When I first picked up this Sunday’s New York Times, I was delighted to see a photo of kids standing in front of an interactive whiteboard. A whiteboard which was mounted to a wall with the children’s height in mind (Many of my students have to use a stool. It’s unfortunate, but at least I’m lucky enough to have an interactive whiteboard in my classroom). Then I read the article that accompanied the picture which questioned the necessity of technology in schools, and how districts are spending a lot of money on state-of-the-art equipment with very little effect in terms of higher test scores and student results.

Unfortunately, the question shouldn’t really be whether technology is needed to learn. The question should be “Are you teaching kids to use technology to learn?” I am a huge proponent of technology, but it is merely a tool. It’s not about the ‘state-of-the-art stuff’ one has in a classroom, but how the kids are using it. Technology is a mindset and until teachers start to understand that, technology just takes away time from other curricular activities. Rather than see technology as a separate subject or skill, it should be integrated into what you are already doing.

I had kids head to our computer lab yesterday, our first day of school. Of course there were certain things I had to show them, like how to save a file to a particular folder, but the idea was to engage the kids in the writing process. Earlier in the day, we had generated ideas for our poems. Then the kids wrote a draft using pencil and paper. As they were doing this, I provided feedback, and gave them suggestions to help them revise their work. It was only then that we headed to create our good copies. Many of my students have not had a lot of exposure to computers, but its the questions the generate that excite me. “How do I move the cursor to the next line?” “Can I change the size of the letters?” “What does that red squiggly line mean?” It’s then that you start to give individualized instruction to each child. Another great thing that happens is the dialogue that happens between kids. “How did you do that?” “Oh, let me show you.”

We don’t use a lot of tech in my class, but when we do, the kids need to see a purpose to it. As I mentioned earlier, it’s a mindset. It’s not about whether or not the computer is running Apple or Windows 7 (I’m actually writing this on an Apple running Windows 7). It’s not a question of Google vs. Bing. It’s not about whether they are using MS Word, PowerPoint, or Google Docs. Twitter is an amazing tool, but who knows if it will even be around in 5 years. Technology should support what the kids are trying to do. And in the case of my class this week, completing the writing process by editing and typing their poem was the task. When kids want to learn how to do something, they will.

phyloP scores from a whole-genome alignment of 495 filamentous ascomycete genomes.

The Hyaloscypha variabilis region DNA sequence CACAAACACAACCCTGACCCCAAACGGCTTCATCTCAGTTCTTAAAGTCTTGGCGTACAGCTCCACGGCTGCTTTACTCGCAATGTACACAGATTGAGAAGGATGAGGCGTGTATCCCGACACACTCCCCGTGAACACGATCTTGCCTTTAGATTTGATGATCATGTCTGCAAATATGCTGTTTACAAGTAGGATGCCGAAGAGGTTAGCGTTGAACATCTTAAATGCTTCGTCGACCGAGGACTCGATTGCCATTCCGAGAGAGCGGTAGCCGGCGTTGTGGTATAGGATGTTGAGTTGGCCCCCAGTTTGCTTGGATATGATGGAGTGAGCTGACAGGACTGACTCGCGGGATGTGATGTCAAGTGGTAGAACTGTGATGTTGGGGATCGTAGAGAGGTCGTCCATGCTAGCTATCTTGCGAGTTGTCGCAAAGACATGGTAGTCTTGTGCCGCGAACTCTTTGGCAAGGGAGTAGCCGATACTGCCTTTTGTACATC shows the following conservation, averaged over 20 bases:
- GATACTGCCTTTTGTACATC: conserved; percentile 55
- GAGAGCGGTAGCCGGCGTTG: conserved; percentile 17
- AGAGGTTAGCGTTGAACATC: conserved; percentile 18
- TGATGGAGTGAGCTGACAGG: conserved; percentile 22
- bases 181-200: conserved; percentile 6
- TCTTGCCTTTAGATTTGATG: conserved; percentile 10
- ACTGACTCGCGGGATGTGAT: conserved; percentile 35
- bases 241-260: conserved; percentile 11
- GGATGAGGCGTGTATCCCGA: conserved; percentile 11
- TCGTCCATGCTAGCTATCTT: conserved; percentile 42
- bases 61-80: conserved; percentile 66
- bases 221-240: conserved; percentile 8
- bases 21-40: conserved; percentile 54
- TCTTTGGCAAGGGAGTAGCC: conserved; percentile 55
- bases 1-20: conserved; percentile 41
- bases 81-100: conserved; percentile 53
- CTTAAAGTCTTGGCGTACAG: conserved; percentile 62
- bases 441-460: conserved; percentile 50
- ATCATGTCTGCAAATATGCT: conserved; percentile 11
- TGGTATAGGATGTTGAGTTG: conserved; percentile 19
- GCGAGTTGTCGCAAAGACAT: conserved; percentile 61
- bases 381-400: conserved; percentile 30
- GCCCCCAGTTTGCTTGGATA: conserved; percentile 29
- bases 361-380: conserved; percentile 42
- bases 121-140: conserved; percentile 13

So, do we need technology to learn? YES! But we also know how to make it meaningful, and how to use it to enhance learning.

Autonomy vs. Collaboration: Are they Exclusive of Each Other?

If you’ve read my blog for a while, you know that I’m a huge fan of Daniel Pink, and his book Drive. If you haven’t read it yet, I repost a great animated summary at the end of this post. Using a lot of current research, Pink makes a case for autonomy being an integral part of motivation. The other two parts: mastery, and purpose.

I’m also a big fan of collaboration, and in todays world of sharing everything openly, its also really important. The summer issue of the Harvard Business Review is all about collaboration. In the book, Where Good Ideas Come From: The Natural History of Innovation by Stephen Johnson, he makes a very clear point that great individual a-ha moments are rare and that it’s often the confluence of two or more ideas that lead to game changing innovations. There’s a great quick animation of this as well (posted below).

My personal answer to the question posed in the title of this post is, NO!

A large percentage of our faculty just finished a summer institute at our school that was organized by our school leaders. I can truly say, that I left feeling more excited, motivated, and inspired of the potential that our school has to continue growing. If the aim was to begin cultivating a community of professional learners with growth mindsets who are both autonomous AND collaborative, the institute was an incredible success. Another underlying principle is that everything we do promotes the same kind of purpose, relevance, and collaboration for students.

How was this done? By finding the strengths within each individual, yet creating a safe, trusting environment to share these. By making the purpose a clear and shared one. And by promoting mastery. It was hard work, but work everyone was so eager to do because it had meaning. It wasn’t busy work. Aside from that, the institute was run using a variety of effective models of instruction. That kind of modeling is key for inspiration and the transfer of effective teaching practices into the classroom.

If you’ve read the book Switch: How to Change Things When Things are Hard by the Heath Brothers, the way to do this is to find a way to motivate both our emotional and rational minds, and set a clear path for how this will be done. I sense the beginning of purposeful changes happening at our school this year, and I couldn’t be more excited.

A New Culture of Teaching

I recently finished a book called A New Culture of Learning: Cultivating the Imagination for a World of Constant Change by Doug Thomas and John Seely Brown. The book, was recommended by the independent schools Special Interest Group at the ISTE (International Society for Technology in Education) conference. It’s a fairly quick read that had several themes resonate with me.